Thursday, January 13, 2011
The Queen of Last Hopes: The Story of Margaret of Anjou
Author: Susan Higginbotham
Sourcebooks Landmark, January 1, 2011
From the back cover:
Margaret of Anjou, queen of England, cannot give up on her husband-even when he slips into insanity. And as mother to the House of Lancaster's last hope, she cannot give up on her son-even when England turns against them. This gripping tale of a queen forced to stand strong in the face of overwhelming odds is at its heart a tender tale of love.
Award-winning author Susan Higginbotham will once again ask readers to question everything they know about right and wrong, compassion and hope, duty to one's country and the desire of one's own heart.
My thoughts: I have a confession to make, I am a Plantagenetaholic. I will basically read any novel that is set starting with Henry II all the way to Richard III (I'm also a Ricardian as well). From the moment, that I first saw A Lion in Winter, through Jean Plaidy's series, Sharon Kay Penman, and Thomas B. Costain, I have been hopelessly addicted to the Plantagenet dynasty. I even sat through all 3 parts of Shakespeare's Henry VI. The 300 years of Plantagenet history is filled with amazing and fascnating women from Eleanor of Aquitaine to Margaret Beaufort. So I was quite happy to sit down with Susan Higginbotham's new novel about Margaret of Anjou. I had the pleasure of reading Susan's last book THE STOLEN CROWN and giving it a blurb, about Elizabeth Woodville's younger sister, Katherine Woodville. It was incredibly interesting seeing the War of the Roses through a relatively minor character in the drama.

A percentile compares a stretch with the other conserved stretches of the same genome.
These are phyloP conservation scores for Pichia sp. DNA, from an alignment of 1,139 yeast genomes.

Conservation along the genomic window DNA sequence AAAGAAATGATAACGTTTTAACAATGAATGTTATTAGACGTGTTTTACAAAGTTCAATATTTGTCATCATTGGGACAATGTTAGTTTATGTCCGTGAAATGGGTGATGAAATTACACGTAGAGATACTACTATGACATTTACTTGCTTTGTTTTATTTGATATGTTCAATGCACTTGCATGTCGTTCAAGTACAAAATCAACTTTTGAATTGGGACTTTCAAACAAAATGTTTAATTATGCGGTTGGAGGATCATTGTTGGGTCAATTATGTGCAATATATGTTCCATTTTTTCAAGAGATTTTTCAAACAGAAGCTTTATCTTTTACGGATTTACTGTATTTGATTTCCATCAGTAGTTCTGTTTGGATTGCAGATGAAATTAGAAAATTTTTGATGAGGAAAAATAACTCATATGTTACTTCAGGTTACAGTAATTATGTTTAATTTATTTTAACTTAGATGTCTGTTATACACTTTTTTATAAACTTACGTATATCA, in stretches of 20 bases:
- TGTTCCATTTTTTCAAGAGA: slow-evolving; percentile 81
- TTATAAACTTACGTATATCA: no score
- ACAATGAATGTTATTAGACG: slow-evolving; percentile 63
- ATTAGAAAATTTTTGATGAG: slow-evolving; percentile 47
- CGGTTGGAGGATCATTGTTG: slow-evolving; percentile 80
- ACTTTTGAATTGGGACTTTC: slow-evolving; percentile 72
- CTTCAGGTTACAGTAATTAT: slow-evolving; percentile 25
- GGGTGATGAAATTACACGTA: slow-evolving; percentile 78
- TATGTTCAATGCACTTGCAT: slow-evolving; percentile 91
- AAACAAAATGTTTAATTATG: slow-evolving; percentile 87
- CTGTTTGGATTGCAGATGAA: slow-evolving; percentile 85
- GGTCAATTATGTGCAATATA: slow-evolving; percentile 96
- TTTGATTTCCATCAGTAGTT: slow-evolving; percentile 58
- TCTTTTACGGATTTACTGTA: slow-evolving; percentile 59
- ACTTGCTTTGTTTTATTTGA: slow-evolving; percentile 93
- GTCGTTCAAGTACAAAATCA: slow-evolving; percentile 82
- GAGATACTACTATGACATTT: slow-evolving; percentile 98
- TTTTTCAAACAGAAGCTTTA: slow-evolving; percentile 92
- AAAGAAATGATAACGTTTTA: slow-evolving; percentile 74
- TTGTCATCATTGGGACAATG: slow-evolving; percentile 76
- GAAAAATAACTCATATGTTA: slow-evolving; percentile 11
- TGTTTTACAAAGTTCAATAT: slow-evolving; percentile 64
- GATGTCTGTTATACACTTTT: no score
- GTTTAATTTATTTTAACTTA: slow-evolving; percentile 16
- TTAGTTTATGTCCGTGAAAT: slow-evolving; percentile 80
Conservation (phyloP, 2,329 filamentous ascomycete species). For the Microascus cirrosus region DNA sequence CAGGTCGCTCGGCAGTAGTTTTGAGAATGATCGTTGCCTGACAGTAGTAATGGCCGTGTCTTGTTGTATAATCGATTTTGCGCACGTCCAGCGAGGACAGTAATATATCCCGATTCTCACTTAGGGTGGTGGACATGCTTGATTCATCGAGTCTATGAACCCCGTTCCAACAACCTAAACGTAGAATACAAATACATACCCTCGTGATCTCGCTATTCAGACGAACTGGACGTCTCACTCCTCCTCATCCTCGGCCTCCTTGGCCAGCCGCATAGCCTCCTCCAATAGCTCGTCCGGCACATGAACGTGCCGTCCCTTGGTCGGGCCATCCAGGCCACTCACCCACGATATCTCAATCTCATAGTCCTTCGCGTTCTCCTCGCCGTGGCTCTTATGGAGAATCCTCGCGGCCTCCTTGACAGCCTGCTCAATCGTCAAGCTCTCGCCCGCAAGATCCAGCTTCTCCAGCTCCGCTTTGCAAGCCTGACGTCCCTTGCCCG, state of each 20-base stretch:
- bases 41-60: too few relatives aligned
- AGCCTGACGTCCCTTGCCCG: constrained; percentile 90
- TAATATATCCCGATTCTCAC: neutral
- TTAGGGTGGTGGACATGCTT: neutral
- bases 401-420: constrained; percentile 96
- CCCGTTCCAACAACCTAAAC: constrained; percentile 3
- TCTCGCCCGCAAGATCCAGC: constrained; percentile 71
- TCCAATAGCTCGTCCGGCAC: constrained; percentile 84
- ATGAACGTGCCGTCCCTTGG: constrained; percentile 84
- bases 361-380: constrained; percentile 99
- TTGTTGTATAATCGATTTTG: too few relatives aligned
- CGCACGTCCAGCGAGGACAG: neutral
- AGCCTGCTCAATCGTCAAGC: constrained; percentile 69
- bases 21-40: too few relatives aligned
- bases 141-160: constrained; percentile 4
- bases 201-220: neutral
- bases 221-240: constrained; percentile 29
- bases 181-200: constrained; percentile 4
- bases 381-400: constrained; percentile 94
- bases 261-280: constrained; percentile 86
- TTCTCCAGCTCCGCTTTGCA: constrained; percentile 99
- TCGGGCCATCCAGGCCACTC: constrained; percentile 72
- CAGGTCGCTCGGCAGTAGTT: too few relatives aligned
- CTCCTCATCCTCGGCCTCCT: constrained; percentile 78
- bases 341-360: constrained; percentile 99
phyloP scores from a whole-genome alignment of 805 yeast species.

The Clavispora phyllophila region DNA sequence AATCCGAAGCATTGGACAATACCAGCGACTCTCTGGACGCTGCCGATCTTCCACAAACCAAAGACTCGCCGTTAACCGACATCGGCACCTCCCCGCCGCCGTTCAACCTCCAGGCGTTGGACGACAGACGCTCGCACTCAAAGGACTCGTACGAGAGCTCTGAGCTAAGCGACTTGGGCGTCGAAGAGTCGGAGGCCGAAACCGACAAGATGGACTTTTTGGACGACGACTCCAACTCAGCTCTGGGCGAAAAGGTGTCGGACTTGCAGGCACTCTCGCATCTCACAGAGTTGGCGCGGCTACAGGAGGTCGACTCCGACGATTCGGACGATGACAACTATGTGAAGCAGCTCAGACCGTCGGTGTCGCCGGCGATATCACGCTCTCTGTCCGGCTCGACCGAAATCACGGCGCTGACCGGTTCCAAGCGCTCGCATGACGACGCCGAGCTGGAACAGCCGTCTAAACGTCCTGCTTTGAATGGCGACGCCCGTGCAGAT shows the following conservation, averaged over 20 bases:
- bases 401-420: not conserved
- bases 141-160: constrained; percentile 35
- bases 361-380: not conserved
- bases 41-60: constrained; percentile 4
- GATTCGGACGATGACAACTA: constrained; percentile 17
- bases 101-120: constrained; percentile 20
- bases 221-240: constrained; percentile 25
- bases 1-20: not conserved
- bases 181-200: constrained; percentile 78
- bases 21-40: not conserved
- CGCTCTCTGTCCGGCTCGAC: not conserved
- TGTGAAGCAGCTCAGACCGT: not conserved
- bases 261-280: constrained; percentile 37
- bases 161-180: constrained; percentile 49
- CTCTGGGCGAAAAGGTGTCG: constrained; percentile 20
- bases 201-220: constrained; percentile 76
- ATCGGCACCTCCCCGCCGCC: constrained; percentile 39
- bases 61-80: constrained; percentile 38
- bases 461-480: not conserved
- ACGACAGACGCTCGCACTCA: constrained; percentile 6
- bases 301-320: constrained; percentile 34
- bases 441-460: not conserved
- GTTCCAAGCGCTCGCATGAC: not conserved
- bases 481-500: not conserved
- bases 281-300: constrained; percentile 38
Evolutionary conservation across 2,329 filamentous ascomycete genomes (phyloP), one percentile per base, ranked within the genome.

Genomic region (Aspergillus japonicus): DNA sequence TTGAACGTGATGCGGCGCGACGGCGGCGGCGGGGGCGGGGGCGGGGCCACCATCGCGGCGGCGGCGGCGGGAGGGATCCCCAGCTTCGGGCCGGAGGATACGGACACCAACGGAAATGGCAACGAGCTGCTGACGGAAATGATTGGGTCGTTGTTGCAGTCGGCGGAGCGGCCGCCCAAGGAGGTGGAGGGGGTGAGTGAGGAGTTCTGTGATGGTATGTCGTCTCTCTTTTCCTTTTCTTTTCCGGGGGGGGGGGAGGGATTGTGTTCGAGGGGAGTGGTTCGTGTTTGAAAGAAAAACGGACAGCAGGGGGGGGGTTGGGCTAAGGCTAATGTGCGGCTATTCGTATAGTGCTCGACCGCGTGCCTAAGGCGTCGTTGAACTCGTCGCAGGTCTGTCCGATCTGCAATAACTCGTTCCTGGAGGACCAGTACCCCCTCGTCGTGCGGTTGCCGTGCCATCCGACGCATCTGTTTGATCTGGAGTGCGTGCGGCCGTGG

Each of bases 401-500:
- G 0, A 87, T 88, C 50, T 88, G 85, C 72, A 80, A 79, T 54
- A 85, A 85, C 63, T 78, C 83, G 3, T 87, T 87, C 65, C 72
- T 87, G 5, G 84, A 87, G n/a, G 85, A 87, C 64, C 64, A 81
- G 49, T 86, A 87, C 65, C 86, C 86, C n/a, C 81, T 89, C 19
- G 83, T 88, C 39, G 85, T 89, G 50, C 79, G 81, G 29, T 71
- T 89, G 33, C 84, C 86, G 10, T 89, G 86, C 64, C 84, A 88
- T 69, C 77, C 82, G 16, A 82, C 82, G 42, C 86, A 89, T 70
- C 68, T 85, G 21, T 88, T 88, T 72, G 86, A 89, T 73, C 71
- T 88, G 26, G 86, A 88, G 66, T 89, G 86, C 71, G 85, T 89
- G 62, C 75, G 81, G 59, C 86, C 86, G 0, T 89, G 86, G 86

With her new book Margaret of Anjou, wife of Henry VI, takes center stage. When we first meet Margaret she is a young bride of fifteen, newly arrived in England, and meeting her husband for the first time, a man who is less a warrior like his father but more of a saint. As the newly crowned Queen of England, Margaret has to not only endure the prejudices against a foreign Queen, but also eight long years of barreness before she finally bears the long awaited heir.
Higginbotham skillfully crafts a fast moving tale, bringing Margaret, Henry VI, and a host of other historical characters vividly to life, so real that at times I felt that they were in the room talking to me. What I loved about this book was that she manages to make the complex background of the War of the Roses where people seemed to change sides as fast as some pople change underwear, easy to understand. There are so many characters, some readers might get lost, but fortunately there is a handy list of characters at the front of the book for easy reference. At times, even I had to refer to it, just to get all my Beauforts straight. My interest in the story only flagged at times when the narrative moved away from Margaret's first person POV to Hal, Duke of Somerset and earlier to the Duke of Suffolk. I was more interested in Margaret's version of events then seeing them through their eyes.
Margaret's reputation over the years as suffered at the hands of historians, called 'the she-wolf' (you would think that the country that gave the world Shakespeae, Kipling, Milton, and Pope could come up with a better epithet) for daring to continue to fight for the throne for her husband and later for her son, instead of giving up and accepting a life in exile or letting the men do all the work. Higginbotham's novel does much to restore Margaret's reputation. Her Margaret of Anjou is strong, determined, loyal and a loving mother and wife. She has flaws, she can be incredibly unforgiving and ruthless, all qualities which would be applauded in a man, but abhored in a woman.
I thoroughly enjoyed this novel and I was incredibly sad when I came to the end which is the sign of a story well told.